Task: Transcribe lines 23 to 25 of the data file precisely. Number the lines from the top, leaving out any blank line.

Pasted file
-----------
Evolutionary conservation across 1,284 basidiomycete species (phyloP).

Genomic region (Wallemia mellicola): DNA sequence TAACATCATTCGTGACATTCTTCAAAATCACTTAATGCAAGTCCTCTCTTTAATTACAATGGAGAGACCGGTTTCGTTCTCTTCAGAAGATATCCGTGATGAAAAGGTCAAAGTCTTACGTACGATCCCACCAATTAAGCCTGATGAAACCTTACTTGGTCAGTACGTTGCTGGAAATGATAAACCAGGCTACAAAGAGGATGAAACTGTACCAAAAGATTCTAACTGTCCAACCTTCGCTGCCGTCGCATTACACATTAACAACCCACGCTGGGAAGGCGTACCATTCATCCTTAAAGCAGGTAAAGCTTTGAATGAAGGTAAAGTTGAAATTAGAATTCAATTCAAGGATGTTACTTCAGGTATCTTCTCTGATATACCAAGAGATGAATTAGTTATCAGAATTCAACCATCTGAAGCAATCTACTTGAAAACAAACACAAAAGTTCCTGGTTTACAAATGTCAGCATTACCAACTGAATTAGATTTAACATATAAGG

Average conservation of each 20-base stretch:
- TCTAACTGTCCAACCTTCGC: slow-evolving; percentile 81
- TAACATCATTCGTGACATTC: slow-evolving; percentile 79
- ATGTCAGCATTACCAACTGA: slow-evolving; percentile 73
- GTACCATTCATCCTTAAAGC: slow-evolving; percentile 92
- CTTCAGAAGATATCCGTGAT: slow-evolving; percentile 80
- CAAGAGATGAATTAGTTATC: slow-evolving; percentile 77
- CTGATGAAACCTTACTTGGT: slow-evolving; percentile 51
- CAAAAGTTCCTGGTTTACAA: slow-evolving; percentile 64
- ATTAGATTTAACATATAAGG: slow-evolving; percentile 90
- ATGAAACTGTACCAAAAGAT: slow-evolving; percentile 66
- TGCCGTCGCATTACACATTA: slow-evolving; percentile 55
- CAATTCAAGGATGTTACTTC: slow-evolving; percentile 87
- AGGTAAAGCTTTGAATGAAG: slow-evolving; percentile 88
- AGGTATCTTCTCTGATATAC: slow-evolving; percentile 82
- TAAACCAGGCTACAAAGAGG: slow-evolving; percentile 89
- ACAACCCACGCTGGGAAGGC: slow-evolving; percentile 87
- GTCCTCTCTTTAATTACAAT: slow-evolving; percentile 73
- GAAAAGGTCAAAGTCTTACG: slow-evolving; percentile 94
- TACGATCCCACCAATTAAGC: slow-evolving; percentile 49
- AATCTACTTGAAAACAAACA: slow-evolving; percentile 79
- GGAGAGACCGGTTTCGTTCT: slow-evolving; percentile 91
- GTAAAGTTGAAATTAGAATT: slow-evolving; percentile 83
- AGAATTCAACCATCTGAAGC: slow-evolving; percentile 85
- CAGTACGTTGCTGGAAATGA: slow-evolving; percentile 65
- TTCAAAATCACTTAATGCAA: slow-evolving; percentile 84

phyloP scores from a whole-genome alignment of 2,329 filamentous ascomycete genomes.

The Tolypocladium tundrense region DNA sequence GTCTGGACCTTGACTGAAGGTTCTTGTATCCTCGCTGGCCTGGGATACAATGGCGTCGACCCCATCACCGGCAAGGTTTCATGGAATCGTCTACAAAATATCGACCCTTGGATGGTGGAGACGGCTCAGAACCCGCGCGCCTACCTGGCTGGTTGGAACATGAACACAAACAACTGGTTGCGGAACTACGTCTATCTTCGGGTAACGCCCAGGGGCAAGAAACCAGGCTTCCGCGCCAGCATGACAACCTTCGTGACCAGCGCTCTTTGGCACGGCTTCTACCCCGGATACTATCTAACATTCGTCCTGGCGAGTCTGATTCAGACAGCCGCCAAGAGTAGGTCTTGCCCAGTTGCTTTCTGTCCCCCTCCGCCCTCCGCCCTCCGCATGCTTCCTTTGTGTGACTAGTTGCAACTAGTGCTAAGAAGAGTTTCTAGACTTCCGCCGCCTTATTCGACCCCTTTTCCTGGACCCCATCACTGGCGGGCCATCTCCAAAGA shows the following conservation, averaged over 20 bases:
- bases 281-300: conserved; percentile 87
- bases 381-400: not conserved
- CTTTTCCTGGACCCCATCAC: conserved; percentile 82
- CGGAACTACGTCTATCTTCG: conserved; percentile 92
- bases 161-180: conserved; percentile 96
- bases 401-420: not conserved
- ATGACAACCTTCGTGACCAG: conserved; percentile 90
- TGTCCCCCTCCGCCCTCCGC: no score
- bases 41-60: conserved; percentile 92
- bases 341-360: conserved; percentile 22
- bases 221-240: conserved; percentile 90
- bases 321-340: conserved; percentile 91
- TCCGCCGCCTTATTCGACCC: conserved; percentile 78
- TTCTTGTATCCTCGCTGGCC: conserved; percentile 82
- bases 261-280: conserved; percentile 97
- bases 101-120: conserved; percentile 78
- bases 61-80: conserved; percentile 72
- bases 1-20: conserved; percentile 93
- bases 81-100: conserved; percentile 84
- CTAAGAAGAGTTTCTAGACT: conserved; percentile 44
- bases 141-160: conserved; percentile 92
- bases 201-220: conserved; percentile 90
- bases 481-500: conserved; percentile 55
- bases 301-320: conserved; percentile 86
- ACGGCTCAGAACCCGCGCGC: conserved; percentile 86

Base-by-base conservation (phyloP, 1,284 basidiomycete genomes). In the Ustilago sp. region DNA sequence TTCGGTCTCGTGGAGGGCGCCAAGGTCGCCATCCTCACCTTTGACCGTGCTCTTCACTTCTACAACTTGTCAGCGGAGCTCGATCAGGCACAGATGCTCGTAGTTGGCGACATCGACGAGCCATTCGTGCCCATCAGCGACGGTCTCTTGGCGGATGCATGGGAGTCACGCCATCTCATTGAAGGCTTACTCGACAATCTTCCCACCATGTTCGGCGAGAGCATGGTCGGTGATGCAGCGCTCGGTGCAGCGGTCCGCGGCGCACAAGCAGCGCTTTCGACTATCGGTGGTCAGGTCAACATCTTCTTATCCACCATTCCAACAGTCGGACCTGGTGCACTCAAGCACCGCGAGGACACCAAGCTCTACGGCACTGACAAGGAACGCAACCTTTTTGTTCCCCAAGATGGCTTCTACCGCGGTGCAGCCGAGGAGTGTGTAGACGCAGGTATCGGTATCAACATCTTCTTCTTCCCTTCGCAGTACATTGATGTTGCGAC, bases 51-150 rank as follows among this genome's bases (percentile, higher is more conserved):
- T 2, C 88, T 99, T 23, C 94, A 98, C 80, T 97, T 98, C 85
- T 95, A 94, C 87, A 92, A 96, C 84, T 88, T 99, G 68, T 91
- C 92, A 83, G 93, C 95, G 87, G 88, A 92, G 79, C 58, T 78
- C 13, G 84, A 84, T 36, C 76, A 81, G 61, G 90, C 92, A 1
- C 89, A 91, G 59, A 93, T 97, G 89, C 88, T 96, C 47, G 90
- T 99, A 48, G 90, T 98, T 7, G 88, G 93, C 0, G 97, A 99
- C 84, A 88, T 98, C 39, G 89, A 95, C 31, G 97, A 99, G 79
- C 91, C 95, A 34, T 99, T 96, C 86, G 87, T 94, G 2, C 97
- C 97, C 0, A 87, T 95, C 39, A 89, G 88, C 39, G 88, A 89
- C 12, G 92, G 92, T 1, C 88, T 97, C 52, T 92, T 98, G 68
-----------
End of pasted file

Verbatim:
- AATCTACTTGAAAACAAACA: slow-evolving; percentile 79
- GGAGAGACCGGTTTCGTTCT: slow-evolving; percentile 91
- GTAAAGTTGAAATTAGAATT: slow-evolving; percentile 83